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BeitragVerfasst am: Fr Sep 11, 2015 09:53:37 
Titel: Notable & Quotable...
Antworten mit Zitat

In der Wiener Zeitung..:

Zitat:
..."So sieht die Welt eben aus, wenn der Westen seine Verantwortung aufgibt, die Weltordnung aufrechtzuerhalten", schreibt das "Wall Street Journal" angesichts der Suche Europas nach Antworten auf die Flüchtlingskrise…….

…...Nur: Europa muss Mittel und Wege finden, die Kriege vor seiner Haustür zu lösen. Andernfalls wird der Zustrom hunderttausender Flüchtlinge nicht nachlassen. Und dies wird früher oder später dazu führen, dass eine Mehrheit der Wähler Grenzen der Zuwanderung einfordert. Wie Europa dann aber seinem moralischen Auftrag, allen Hilfe suchenden Menschen Schutz zu bieten, treu bleiben kann, ist fraglich.

Die Bürger Europas werden sich entscheiden müssen: Entweder sie erteilen ihrer Staatenlenkern ein Mandat zur internationalen Einmischung - oder sie werden sich zwischen der Akzeptanz der Folgen offener Grenzen und dem Abschied von Europas selbst erhobenen moralischen Ansprüchen entscheiden müssen.

Das ist der harte Kern der europäischen Flüchtlingskrise…...


http://www.wienerzeitung.at/meinungen/leitartikel/773489_Moral-hat-einen-Preis.html

im "Tschörnl"..

Zitat:


Farewell to the Era of No Fences

Europe’s openness rests on America’s strength. You can’t have one without the other.


By BRET STEPHENS

Updated Sept. 7, 2015 11:43 p.m. ET

This was supposed to be the Era of No Fences. No walls between blocs. No borders between countries. No barriers to trade. Visa-free tourism. The single market. A global Internet. Frictionless transactions and seamless exchanges.

In short, a flat world. Whatever happened to that?

In the early 1990s, Israel’s then-Foreign Minister Shimon Peres published a book called “The New Middle East,” in which he predicted what was soon to be in store for his neighborhood. “Regional common markets reflect the new Zeitgeist,” he gushed. It was only a matter of time before it would become true in his part of the world, too.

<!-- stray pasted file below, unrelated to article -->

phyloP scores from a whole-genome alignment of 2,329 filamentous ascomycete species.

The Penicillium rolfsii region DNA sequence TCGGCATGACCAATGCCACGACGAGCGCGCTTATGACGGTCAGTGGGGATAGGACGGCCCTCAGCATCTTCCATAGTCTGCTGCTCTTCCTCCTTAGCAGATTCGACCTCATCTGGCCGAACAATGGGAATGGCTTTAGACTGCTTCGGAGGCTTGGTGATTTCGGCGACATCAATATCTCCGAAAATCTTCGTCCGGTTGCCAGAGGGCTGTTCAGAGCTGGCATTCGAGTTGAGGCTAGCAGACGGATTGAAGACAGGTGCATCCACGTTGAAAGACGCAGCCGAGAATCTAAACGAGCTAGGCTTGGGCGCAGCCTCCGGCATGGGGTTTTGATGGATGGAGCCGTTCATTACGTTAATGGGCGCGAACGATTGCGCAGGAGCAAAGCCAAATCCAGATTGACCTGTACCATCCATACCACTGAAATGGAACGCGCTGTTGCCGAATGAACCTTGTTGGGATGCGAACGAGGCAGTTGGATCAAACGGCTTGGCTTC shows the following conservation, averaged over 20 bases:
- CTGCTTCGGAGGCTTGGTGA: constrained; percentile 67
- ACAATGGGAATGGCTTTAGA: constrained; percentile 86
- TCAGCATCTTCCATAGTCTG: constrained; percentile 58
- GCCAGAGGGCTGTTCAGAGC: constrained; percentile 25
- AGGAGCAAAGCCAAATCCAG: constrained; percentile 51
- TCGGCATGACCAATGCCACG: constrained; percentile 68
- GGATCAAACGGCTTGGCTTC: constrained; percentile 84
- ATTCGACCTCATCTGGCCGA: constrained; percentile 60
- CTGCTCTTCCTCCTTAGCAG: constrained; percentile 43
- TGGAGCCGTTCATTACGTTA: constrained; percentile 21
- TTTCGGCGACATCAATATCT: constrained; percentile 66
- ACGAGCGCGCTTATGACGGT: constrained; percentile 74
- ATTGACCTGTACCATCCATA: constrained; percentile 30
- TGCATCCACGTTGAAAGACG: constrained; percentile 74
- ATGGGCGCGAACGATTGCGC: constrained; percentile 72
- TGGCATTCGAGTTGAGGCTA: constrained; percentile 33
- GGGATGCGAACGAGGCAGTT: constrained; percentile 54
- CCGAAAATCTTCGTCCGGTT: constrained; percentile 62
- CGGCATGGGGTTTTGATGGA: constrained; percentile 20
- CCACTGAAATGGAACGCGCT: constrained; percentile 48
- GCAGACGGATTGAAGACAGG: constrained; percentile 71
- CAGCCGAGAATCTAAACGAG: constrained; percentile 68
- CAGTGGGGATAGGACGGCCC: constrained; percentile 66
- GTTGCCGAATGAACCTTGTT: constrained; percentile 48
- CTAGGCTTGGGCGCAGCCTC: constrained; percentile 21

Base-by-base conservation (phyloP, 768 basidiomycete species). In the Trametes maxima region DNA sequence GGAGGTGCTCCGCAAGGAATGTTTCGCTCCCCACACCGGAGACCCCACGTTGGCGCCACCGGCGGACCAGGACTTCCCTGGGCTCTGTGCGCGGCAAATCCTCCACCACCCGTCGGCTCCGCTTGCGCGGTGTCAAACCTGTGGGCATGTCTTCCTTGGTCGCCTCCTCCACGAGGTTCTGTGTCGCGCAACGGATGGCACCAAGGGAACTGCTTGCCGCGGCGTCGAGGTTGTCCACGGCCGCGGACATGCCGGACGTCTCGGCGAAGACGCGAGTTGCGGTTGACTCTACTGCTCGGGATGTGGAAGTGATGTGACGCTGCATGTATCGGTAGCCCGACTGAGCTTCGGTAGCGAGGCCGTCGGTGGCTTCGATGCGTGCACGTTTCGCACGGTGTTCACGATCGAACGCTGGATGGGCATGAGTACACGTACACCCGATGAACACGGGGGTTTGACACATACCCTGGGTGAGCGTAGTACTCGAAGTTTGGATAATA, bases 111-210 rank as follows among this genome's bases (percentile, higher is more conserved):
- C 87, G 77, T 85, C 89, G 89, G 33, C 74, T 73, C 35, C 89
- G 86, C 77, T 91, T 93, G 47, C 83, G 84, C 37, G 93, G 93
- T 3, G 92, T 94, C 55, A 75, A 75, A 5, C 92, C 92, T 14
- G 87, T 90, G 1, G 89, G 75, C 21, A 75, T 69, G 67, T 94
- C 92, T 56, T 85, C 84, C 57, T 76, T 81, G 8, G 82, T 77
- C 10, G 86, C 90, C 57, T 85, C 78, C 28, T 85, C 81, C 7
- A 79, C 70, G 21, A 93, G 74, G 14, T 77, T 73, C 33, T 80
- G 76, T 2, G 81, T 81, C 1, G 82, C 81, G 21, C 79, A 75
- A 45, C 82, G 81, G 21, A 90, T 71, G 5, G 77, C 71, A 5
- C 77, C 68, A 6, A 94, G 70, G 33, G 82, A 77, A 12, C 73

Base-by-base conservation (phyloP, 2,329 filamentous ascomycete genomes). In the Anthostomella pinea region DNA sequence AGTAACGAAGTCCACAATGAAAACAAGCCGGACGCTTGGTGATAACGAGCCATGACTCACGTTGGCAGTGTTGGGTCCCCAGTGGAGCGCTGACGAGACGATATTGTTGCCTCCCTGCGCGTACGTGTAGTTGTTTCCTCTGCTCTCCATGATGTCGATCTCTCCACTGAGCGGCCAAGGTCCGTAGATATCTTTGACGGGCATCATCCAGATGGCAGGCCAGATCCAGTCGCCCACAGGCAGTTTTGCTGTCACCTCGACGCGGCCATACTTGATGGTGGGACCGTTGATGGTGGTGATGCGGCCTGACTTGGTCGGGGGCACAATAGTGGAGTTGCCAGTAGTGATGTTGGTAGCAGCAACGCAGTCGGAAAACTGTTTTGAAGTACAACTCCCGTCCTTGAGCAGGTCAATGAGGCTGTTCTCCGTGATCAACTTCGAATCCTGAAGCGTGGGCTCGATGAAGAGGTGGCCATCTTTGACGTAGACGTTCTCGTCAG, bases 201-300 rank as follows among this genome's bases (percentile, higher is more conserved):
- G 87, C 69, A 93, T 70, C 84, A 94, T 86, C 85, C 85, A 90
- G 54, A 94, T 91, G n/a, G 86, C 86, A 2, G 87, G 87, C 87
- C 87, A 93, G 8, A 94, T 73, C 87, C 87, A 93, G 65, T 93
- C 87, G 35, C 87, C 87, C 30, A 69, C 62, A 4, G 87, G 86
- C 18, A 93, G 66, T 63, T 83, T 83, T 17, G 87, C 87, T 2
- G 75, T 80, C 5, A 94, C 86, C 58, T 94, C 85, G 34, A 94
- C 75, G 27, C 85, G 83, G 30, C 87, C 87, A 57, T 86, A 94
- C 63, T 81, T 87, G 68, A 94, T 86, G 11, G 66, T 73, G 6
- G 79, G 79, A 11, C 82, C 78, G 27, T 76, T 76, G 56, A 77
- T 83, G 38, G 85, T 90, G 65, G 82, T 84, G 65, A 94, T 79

I read the book in college, and while it struck me as far-fetched it didn’t seem altogether crazy. The decade from 1989 to 1999 was an age of political, economic, social and technological miracles. The Berlin Wall fell. The Soviet Union dissolved. Apartheid ended. The euro and Nafta were born. The first Internet browser was introduced. Oil dropped below $10 a barrel, the Dow topped 10,000, Times Square became safe again. America won a war in Kosovo without losing a single man in combat.

Would Israeli businessmen soon be selling hummus and pita to quality-conscious consumers in Damascus? Well, why not?

Contrast this promised utopia with the mind-boggling scenes of tens of thousands of Middle East migrants, marching up the roads and railways of Europe, headed for their German promised land. The images seem like a 21st-century version of the Völkerwanderung, the migration of nations in the late Roman and early Medieval periods. Desperate people, needing a place to go, sweeping a broad landscape like an unchanneled flood.

How did this happen? We mistook a holiday from history for the end of it. We built a fenceless world on the wrong set of assumptions about the future. We wanted a new liberal order—one with a lot of liberalism and not a lot of order. We wanted to be a generous civilization without doing the things required to be a prosperous one.